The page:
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Recruiters in the global banking centres of New York, London and Hong Kong are taking advantage of a burst of economic optimism and returning to campus, reuniting the global alliance of business school and investment bank. This time though they draw a mixed reception.
In New York investment banking comes close to matching its own enthusiasm of a decade ago. And MBA graduates are being well rewarded. Those who sign up to a job at a Wall Street investment bank will benefit from a rise in starting salaries for the first time in five years.
In 2014, base salaries were around $110,000; this year MBAs from top schools can expect to earn $125,000 as well as a sign-on bonus of $50,000.
“Banks have come back,” says Roxanne Hori, associate dean for corporate relations and career services at NYU Stern. “The M&A marketplace is healthy and the start-up community is healthy, so there are lots of IPOs.”
About 30 per cent of all Stern MBA graduates will go into investment banking this year, with a further 6 or 7 per cent joining private equity, venture capital and other financial services firms.
The bulge bracket investment banks, such as Goldman Sachs and Morgan Stanley, are still the preferred recruiters for many MBAs, confirms Gina Resnick, associate dean for the career management centre at Columbia Business School. “There is still a lot of interest in the brand names — and those are much the same names [as before the crisis].”
At Chicago Booth, Julie Morton, associate dean of career services, reports that student interest in the financial sector remains high, with more than 40 per cent of Booth graduates taking their first job there. However more students are targeting wealth management, real estate financing, private equity and venture capital as well as smaller and regional banks.
The London recruiting market meanwhile has greater fragmentation compared with eight years ago. London Business School placed 46 per cent of its MBAs in the finance sector in 2007 but this year 28 per cent of graduates will follow suit.
“The market has really fallen away,” says Lara Berkowitz, executive director of the career centre at LBS. “You don’t see the double-digit hiring figures from banks these days in Europe.”
At Imperial College Business School, which has built up an academic strength in finance in recent years, about a third of MBA graduates join the finance industry. It is a similar story at Cass. Both business schools graduate classes of around 70 MBAs.
The problem is one of supply as well as demand, says Stephanie Kissen, Cass’s MBA careers relationship manager. Though located in the City, Cass graduates are less likely to pursue a career in banking and find that sectors such as technology, consulting and healthcare appeal to them instead.
“There’s definitely a feeling these days that there are other careers available,” says Ms Kissen.
This may seem like bad news for the banks, but Dee Clarke, head of campus recruitment in Europe for Bank of America Merrill Lynch, is unperturbed.
The herd mentality has gone, she says. “Now what is really helpful is that the smaller number of MBAs who want to join banks have thought through why they want to join.”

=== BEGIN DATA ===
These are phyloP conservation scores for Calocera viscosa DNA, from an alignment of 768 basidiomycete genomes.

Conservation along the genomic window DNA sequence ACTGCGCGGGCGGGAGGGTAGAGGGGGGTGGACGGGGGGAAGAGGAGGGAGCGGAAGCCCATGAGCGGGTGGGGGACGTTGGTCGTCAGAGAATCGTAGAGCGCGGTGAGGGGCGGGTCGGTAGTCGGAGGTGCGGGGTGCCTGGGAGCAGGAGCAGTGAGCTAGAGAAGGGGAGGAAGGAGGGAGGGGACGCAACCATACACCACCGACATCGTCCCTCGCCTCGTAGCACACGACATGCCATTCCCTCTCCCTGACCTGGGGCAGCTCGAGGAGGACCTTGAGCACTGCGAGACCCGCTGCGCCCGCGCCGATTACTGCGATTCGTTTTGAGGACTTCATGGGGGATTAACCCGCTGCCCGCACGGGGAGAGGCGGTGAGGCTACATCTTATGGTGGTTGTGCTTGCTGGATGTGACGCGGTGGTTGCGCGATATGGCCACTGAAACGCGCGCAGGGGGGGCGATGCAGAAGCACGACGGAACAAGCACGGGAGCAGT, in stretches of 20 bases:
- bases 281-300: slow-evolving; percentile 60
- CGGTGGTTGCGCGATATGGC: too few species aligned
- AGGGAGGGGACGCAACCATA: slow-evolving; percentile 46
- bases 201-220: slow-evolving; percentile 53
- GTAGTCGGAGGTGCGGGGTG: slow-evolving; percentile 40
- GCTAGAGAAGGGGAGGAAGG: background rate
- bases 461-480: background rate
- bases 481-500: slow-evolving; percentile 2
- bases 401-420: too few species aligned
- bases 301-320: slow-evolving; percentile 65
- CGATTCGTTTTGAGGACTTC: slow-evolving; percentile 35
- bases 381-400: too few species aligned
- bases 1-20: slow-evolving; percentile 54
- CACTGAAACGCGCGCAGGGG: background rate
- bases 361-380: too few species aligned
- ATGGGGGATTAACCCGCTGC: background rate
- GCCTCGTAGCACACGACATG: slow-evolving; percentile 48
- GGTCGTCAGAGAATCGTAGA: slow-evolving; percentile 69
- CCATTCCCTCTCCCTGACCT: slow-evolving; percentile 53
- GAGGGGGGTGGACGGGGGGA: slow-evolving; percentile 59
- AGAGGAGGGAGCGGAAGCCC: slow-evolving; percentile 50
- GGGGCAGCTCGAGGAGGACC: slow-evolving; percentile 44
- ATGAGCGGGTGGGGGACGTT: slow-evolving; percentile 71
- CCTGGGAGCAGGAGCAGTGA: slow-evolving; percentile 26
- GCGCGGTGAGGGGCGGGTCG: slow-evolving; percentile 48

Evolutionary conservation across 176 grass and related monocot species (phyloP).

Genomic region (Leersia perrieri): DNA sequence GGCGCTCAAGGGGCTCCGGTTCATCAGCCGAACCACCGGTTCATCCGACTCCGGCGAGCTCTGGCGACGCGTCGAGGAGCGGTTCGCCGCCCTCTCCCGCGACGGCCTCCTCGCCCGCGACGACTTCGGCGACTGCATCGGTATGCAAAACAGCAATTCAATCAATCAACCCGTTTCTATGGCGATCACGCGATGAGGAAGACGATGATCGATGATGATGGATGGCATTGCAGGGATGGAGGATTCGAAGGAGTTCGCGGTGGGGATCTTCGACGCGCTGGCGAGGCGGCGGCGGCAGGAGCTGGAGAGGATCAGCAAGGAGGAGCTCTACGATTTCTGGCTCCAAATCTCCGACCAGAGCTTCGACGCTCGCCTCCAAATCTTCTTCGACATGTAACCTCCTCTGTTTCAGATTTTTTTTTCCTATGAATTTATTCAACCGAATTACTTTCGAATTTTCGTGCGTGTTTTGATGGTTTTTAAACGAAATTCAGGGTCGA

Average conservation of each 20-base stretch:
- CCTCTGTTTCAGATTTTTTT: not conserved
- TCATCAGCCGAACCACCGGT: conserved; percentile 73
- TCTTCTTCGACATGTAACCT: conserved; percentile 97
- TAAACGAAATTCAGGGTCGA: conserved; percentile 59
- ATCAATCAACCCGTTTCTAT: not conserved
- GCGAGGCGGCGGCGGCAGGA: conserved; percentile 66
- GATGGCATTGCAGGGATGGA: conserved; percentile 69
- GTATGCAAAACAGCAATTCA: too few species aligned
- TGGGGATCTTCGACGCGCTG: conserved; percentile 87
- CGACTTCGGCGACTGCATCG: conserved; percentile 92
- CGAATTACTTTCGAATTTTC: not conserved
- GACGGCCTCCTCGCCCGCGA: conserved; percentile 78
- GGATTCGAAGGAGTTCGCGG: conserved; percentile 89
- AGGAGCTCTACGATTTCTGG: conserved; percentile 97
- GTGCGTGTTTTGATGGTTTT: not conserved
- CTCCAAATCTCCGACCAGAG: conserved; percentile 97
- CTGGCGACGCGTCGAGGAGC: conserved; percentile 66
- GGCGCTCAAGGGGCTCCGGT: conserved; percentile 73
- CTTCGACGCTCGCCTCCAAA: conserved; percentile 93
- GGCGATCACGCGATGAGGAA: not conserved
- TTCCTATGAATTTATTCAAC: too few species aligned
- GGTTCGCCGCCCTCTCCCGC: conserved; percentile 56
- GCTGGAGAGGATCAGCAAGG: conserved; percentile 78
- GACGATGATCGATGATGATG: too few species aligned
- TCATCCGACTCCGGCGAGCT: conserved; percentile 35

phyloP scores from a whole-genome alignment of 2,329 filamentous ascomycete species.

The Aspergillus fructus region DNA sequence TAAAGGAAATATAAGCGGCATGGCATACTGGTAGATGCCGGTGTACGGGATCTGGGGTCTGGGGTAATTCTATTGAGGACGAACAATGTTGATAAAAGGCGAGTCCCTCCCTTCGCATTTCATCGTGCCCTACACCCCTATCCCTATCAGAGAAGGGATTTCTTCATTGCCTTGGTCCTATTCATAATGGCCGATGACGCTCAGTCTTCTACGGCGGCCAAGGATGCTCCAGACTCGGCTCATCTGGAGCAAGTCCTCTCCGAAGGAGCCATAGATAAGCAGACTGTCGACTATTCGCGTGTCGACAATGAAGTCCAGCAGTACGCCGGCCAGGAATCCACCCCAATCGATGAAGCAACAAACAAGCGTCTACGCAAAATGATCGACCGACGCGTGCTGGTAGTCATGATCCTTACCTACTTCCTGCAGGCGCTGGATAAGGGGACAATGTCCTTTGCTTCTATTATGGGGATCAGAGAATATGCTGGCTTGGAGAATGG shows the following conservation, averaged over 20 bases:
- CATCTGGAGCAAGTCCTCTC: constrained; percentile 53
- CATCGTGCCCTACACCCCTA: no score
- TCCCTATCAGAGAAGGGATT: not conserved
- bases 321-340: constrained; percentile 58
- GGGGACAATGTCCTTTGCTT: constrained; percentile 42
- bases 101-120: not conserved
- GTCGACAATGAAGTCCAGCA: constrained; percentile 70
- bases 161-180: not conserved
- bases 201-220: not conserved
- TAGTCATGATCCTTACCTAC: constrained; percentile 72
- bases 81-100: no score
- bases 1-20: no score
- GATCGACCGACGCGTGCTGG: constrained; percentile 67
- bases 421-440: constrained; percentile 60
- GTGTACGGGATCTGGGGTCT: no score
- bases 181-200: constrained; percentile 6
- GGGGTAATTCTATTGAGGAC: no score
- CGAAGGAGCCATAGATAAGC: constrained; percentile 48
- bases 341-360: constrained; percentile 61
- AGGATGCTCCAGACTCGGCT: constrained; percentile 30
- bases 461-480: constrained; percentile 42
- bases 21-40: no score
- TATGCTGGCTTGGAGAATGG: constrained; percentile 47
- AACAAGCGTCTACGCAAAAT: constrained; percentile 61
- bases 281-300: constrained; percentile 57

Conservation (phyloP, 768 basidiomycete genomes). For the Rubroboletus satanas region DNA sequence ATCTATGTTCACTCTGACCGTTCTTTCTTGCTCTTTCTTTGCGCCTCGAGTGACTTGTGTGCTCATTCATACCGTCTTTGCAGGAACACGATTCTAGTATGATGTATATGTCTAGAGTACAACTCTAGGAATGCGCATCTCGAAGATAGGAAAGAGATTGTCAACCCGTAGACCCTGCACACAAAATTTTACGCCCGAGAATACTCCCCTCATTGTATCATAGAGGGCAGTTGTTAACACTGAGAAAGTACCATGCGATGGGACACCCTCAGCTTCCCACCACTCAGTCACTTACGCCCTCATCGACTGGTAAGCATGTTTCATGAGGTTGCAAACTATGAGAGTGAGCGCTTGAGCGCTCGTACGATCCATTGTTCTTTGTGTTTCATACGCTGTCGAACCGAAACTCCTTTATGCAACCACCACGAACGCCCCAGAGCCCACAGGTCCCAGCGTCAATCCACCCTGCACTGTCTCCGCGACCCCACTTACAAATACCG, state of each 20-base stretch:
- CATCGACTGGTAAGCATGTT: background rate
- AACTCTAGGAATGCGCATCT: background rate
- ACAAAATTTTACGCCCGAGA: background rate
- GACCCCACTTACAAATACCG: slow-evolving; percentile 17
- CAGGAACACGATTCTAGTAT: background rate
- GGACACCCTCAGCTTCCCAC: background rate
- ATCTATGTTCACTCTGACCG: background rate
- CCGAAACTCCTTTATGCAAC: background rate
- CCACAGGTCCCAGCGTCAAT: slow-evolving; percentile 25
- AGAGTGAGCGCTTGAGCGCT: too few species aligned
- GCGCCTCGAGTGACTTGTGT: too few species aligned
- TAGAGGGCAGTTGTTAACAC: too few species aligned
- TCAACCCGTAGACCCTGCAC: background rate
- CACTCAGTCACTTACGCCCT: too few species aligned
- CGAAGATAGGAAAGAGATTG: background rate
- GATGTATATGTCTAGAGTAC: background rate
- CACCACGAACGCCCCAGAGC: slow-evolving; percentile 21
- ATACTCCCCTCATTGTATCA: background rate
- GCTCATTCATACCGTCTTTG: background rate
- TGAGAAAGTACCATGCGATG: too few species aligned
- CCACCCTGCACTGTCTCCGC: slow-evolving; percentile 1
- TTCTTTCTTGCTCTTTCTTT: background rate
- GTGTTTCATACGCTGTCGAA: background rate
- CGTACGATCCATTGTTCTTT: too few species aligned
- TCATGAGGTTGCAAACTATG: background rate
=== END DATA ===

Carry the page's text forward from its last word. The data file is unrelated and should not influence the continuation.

Structural differences in the graduate hiring market between the two financial centres are significant. In contrast to Wall Street, investment banks in the City have traditionally employed undergraduate and pre-experience masters students for the entry level analyst jobs, rather than the more expensive MBAs for associate positions.
Ms Berkowitz believes that this trend is spreading to the US, as business schools there adopt the pre-experience masters model.
“I think the trend of more analysts and fewer associates is in both regions. The entry point for markets is analyst these days,” she says.
In Asia’s financial centre, Hong Kong, the story changes again, says Marjorie Chang, administrative director of MBA career management centre at CUHK business school.
“One of the obvious scenarios is that we have [seen] increased hiring from Chinese firms — banks and investment companies — both in China and Hong Kong,” she says.
The bulge bracket banks are also setting their sights on China, says Sean Ferguson, associate dean of the business school at neighbouring HKUST, and this brings with it another set of required skills.
“They [the banks] are orientated towards Chinese speakers,” says Mr Ferguson. Indeed for those who want to work in Beijing or Shanghai, speaking Mandarin may no longer be enough, he adds. “Mainland China has really started to be walled off. [It is almost at the point where] not only do you need to speak Mandarin, but you have to be from the mainland too.”
Though close to half of all MBA graduates at the two schools still join the financial services industry, new players have joined the mix.
“In the past two years we have seen a lot of private equity companies investing in Hong Kong,” says Dr Chang. They are using the city “as a base to raise funds to invest in the Asian market, including India and China”.
Several of the private equity firms that have launched in Hong Kong are from India, which has been welcome news for Indian students. What is more, these firms are proving increasingly popular with today’s MBAs, who are looking for more diverse jobs, says Dr Chang.
“The breadth and depth of their world is more interesting for young people.”